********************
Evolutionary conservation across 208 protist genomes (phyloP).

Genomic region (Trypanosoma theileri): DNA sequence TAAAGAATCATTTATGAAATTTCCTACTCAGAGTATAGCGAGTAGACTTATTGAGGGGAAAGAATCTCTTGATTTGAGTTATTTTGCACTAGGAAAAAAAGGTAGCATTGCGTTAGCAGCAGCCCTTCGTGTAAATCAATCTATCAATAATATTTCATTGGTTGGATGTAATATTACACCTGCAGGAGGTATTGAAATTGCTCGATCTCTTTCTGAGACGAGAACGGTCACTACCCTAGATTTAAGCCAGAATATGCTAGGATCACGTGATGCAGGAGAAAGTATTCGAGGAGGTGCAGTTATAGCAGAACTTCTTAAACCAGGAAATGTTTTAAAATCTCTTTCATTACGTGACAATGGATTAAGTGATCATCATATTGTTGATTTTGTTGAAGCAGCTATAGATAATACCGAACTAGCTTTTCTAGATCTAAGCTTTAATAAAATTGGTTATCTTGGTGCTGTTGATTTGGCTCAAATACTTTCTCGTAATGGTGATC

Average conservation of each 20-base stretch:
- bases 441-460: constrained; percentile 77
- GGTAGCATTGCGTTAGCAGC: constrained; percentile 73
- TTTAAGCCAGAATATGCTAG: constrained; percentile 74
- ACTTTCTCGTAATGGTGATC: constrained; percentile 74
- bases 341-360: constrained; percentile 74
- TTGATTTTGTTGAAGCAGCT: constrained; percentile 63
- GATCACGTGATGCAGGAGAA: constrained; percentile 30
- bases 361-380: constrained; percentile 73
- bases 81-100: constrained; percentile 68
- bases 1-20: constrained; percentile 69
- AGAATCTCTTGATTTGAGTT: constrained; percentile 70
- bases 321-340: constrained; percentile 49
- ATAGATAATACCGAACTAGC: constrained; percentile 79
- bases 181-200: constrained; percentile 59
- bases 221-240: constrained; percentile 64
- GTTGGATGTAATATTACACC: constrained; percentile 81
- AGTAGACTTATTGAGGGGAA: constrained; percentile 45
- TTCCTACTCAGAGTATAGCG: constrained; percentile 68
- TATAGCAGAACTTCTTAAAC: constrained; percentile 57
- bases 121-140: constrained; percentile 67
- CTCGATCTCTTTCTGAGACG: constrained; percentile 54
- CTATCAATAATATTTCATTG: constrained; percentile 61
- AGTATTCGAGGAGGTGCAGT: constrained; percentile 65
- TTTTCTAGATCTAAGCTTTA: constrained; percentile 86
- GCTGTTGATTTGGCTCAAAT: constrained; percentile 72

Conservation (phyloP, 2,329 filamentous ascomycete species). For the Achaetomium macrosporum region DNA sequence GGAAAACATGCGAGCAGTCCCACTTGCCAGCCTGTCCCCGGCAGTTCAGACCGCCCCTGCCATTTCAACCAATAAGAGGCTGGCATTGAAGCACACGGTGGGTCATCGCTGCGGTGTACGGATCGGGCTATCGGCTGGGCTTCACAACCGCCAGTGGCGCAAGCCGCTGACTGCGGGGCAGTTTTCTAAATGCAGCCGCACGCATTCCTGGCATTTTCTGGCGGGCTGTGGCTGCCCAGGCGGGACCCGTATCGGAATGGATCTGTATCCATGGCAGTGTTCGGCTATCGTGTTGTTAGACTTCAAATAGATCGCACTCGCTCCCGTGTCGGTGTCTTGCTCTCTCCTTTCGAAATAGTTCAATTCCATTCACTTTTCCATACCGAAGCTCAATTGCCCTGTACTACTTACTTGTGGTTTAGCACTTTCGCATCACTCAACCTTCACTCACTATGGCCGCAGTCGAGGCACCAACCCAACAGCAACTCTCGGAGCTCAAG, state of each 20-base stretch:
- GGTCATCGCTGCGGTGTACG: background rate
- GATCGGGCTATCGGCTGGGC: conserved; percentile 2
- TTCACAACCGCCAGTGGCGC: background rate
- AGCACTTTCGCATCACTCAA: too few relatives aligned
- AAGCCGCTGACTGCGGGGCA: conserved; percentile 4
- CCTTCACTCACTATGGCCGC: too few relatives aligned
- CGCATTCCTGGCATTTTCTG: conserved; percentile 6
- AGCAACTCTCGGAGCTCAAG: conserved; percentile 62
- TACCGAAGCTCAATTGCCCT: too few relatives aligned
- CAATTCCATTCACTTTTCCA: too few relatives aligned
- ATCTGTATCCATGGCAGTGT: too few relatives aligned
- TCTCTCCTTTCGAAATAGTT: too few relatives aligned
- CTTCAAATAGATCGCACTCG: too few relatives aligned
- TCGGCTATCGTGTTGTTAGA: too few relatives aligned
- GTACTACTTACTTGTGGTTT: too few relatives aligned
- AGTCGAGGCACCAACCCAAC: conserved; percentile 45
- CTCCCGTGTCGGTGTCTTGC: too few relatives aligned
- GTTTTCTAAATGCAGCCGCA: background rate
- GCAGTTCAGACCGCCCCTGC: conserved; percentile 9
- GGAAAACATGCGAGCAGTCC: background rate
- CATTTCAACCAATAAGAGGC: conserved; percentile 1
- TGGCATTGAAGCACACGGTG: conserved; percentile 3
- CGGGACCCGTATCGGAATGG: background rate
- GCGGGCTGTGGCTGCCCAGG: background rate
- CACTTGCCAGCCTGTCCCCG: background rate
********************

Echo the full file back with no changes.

Evolutionary conservation across 208 protist genomes (phyloP).

Genomic region (Trypanosoma theileri): DNA sequence TAAAGAATCATTTATGAAATTTCCTACTCAGAGTATAGCGAGTAGACTTATTGAGGGGAAAGAATCTCTTGATTTGAGTTATTTTGCACTAGGAAAAAAAGGTAGCATTGCGTTAGCAGCAGCCCTTCGTGTAAATCAATCTATCAATAATATTTCATTGGTTGGATGTAATATTACACCTGCAGGAGGTATTGAAATTGCTCGATCTCTTTCTGAGACGAGAACGGTCACTACCCTAGATTTAAGCCAGAATATGCTAGGATCACGTGATGCAGGAGAAAGTATTCGAGGAGGTGCAGTTATAGCAGAACTTCTTAAACCAGGAAATGTTTTAAAATCTCTTTCATTACGTGACAATGGATTAAGTGATCATCATATTGTTGATTTTGTTGAAGCAGCTATAGATAATACCGAACTAGCTTTTCTAGATCTAAGCTTTAATAAAATTGGTTATCTTGGTGCTGTTGATTTGGCTCAAATACTTTCTCGTAATGGTGATC

Average conservation of each 20-base stretch:
- bases 441-460: constrained; percentile 77
- GGTAGCATTGCGTTAGCAGC: constrained; percentile 73
- TTTAAGCCAGAATATGCTAG: constrained; percentile 74
- ACTTTCTCGTAATGGTGATC: constrained; percentile 74
- bases 341-360: constrained; percentile 74
- TTGATTTTGTTGAAGCAGCT: constrained; percentile 63
- GATCACGTGATGCAGGAGAA: constrained; percentile 30
- bases 361-380: constrained; percentile 73
- bases 81-100: constrained; percentile 68
- bases 1-20: constrained; percentile 69
- AGAATCTCTTGATTTGAGTT: constrained; percentile 70
- bases 321-340: constrained; percentile 49
- ATAGATAATACCGAACTAGC: constrained; percentile 79
- bases 181-200: constrained; percentile 59
- bases 221-240: constrained; percentile 64
- GTTGGATGTAATATTACACC: constrained; percentile 81
- AGTAGACTTATTGAGGGGAA: constrained; percentile 45
- TTCCTACTCAGAGTATAGCG: constrained; percentile 68
- TATAGCAGAACTTCTTAAAC: constrained; percentile 57
- bases 121-140: constrained; percentile 67
- CTCGATCTCTTTCTGAGACG: constrained; percentile 54
- CTATCAATAATATTTCATTG: constrained; percentile 61
- AGTATTCGAGGAGGTGCAGT: constrained; percentile 65
- TTTTCTAGATCTAAGCTTTA: constrained; percentile 86
- GCTGTTGATTTGGCTCAAAT: constrained; percentile 72

Conservation (phyloP, 2,329 filamentous ascomycete species). For the Achaetomium macrosporum region DNA sequence GGAAAACATGCGAGCAGTCCCACTTGCCAGCCTGTCCCCGGCAGTTCAGACCGCCCCTGCCATTTCAACCAATAAGAGGCTGGCATTGAAGCACACGGTGGGTCATCGCTGCGGTGTACGGATCGGGCTATCGGCTGGGCTTCACAACCGCCAGTGGCGCAAGCCGCTGACTGCGGGGCAGTTTTCTAAATGCAGCCGCACGCATTCCTGGCATTTTCTGGCGGGCTGTGGCTGCCCAGGCGGGACCCGTATCGGAATGGATCTGTATCCATGGCAGTGTTCGGCTATCGTGTTGTTAGACTTCAAATAGATCGCACTCGCTCCCGTGTCGGTGTCTTGCTCTCTCCTTTCGAAATAGTTCAATTCCATTCACTTTTCCATACCGAAGCTCAATTGCCCTGTACTACTTACTTGTGGTTTAGCACTTTCGCATCACTCAACCTTCACTCACTATGGCCGCAGTCGAGGCACCAACCCAACAGCAACTCTCGGAGCTCAAG, state of each 20-base stretch:
- GGTCATCGCTGCGGTGTACG: background rate
- GATCGGGCTATCGGCTGGGC: conserved; percentile 2
- TTCACAACCGCCAGTGGCGC: background rate
- AGCACTTTCGCATCACTCAA: too few relatives aligned
- AAGCCGCTGACTGCGGGGCA: conserved; percentile 4
- CCTTCACTCACTATGGCCGC: too few relatives aligned
- CGCATTCCTGGCATTTTCTG: conserved; percentile 6
- AGCAACTCTCGGAGCTCAAG: conserved; percentile 62
- TACCGAAGCTCAATTGCCCT: too few relatives aligned
- CAATTCCATTCACTTTTCCA: too few relatives aligned
- ATCTGTATCCATGGCAGTGT: too few relatives aligned
- TCTCTCCTTTCGAAATAGTT: too few relatives aligned
- CTTCAAATAGATCGCACTCG: too few relatives aligned
- TCGGCTATCGTGTTGTTAGA: too few relatives aligned
- GTACTACTTACTTGTGGTTT: too few relatives aligned
- AGTCGAGGCACCAACCCAAC: conserved; percentile 45
- CTCCCGTGTCGGTGTCTTGC: too few relatives aligned
- GTTTTCTAAATGCAGCCGCA: background rate
- GCAGTTCAGACCGCCCCTGC: conserved; percentile 9
- GGAAAACATGCGAGCAGTCC: background rate
- CATTTCAACCAATAAGAGGC: conserved; percentile 1
- TGGCATTGAAGCACACGGTG: conserved; percentile 3
- CGGGACCCGTATCGGAATGG: background rate
- GCGGGCTGTGGCTGCCCAGG: background rate
- CACTTGCCAGCCTGTCCCCG: background rate